Rose Garden Palace
The Rose Garden Palace is a prominent mansion and garden in Old Dhaka. Built in the late 19th century, it became birthplace of the Awami League in 1949, when Bengali liberal and social democrats converged in Dhaka to form an alternative political force against the Muslim League in Pakistan.
The property is situated on K.M. Das Lane in the Titakully area of Old Dhaka, near the modern business district of Motijheel.
The Rose Garden Palace was created by a Hindu zamindar Hrikesh Das in the late 19th century. Around that time jalsas (parties) held at Baldha Garden were an important part of the social life of the city's wealthier Hindu residents. The story goes that Hrishikesh Das, a zamindar of lower caste background, being insulted on this account by someone at one of the jalsas at Baldha Garden, decided to create his own garden to outshine that of Baldha. Here he staged jalsas of his own. The centerpiece of the garden is an elegant pavilion. However, this was not created as a residence, but rather a setting for entertainment such as musical performances (although subsequent owners did use it as a house). This extravagant lifestyle caused Mr. Das to go bankrupt and he was forced to sell the property.
The Palace was bought by Khan Bahadur Kazi Abdur Rashid,from Hrikesh Das in 1936 and renamed the building Rashid Manzil.
Khan Bahadur Kazi Abdur Rashid Left behind three sons and two daughters, His eldest son Kazi Mohammed Bashir (Humayun Shaheb)who carried his name and fame until this generation. This palace is also known as Humayun Shaheber Bari eldest son Kazi Mohammed Bashir of Khan Bahadur Kazi Abdur Rashid, First mayor of Dhaka municipal corporation during Pakistan period(Mr Humayun's House). People continued to refer to it as Humayun Shaheber Bari till todate. The entire 'Rose Garden' compound was inherited by the second son of Khan Bahadur Kazi Abdur Rashid, Barrister Kazi Abdur Raquib. After the death of Raquib in 1995, his wife, two sons and a daughter is taking care of the compound. The building, which remains a private property to date, has been renovated by its owners keeping the original character fully maintained. If you need any information you can contact with the descendants of Khan Bahadur Abdur Rashid, and present owner Mrs Laila Raquib at landline no. 9554254 or cell no.01199803252.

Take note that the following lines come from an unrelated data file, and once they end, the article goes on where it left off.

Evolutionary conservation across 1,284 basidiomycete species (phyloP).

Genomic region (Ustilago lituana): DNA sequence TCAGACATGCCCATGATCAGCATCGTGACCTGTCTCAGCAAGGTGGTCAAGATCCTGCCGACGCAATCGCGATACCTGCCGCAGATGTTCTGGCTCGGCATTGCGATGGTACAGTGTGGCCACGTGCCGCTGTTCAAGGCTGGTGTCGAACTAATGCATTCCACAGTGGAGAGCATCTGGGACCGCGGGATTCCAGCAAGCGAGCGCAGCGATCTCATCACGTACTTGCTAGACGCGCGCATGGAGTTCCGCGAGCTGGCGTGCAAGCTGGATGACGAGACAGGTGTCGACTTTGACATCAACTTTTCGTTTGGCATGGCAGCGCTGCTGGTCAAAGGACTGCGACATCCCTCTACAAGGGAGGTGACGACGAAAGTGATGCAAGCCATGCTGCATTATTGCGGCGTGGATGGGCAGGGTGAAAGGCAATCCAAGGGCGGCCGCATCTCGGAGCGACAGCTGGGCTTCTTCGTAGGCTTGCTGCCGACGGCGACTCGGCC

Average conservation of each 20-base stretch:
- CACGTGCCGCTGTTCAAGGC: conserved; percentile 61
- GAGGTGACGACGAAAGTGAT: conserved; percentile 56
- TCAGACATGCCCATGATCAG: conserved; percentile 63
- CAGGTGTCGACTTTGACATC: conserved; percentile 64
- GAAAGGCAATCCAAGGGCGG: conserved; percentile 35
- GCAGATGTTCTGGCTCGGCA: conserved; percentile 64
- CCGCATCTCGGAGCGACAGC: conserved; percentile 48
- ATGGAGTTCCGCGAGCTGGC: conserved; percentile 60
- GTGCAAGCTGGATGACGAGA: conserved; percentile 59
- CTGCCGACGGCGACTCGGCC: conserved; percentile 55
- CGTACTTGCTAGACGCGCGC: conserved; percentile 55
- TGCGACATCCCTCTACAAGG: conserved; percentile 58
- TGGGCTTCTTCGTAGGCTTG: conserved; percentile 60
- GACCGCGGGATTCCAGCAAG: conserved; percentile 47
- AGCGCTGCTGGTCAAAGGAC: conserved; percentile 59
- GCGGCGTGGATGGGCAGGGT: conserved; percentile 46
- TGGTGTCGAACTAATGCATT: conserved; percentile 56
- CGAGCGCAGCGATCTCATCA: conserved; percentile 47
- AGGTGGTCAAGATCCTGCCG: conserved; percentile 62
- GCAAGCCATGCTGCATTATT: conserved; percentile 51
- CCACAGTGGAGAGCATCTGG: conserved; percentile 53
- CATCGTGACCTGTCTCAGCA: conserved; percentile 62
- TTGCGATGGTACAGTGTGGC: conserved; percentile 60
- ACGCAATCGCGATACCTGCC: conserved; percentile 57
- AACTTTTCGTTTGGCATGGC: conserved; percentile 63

In 1949, Bengali nationalists met at Rose Garden and established the Awami League. Today's all secular existing political parties in Bangladesh came from Awami League. That's why it's famous in politically too throughout Bangladesh.
The building has Corinthian columns and has eight apartments including a central hall on its ground floor. The upper floor has a further five apartments including a large dance hall in the middle. In the front yard, there was a fountain originally, the structure of which still remains. There are several classical marble statues in the garden, although the rose garden that gave the mansion its name does not exist anymore.
Visitors are allowed to visit the place as an afternoon refreshment spot. The owners mentioned that they wish to maintain the building and they have no plans to use them as their residential quarters nor to make this a profit-based tourist spot.
Book on Rose Garden Palace
Hamiduzzaman Khan, a sculptor and painter, has illustrated a book called Rose Garden. The book contains sketches in pen-and-ink, crayon and watercolour of this landmark property. The text has been written in English by Kazi Ahmed Sajed.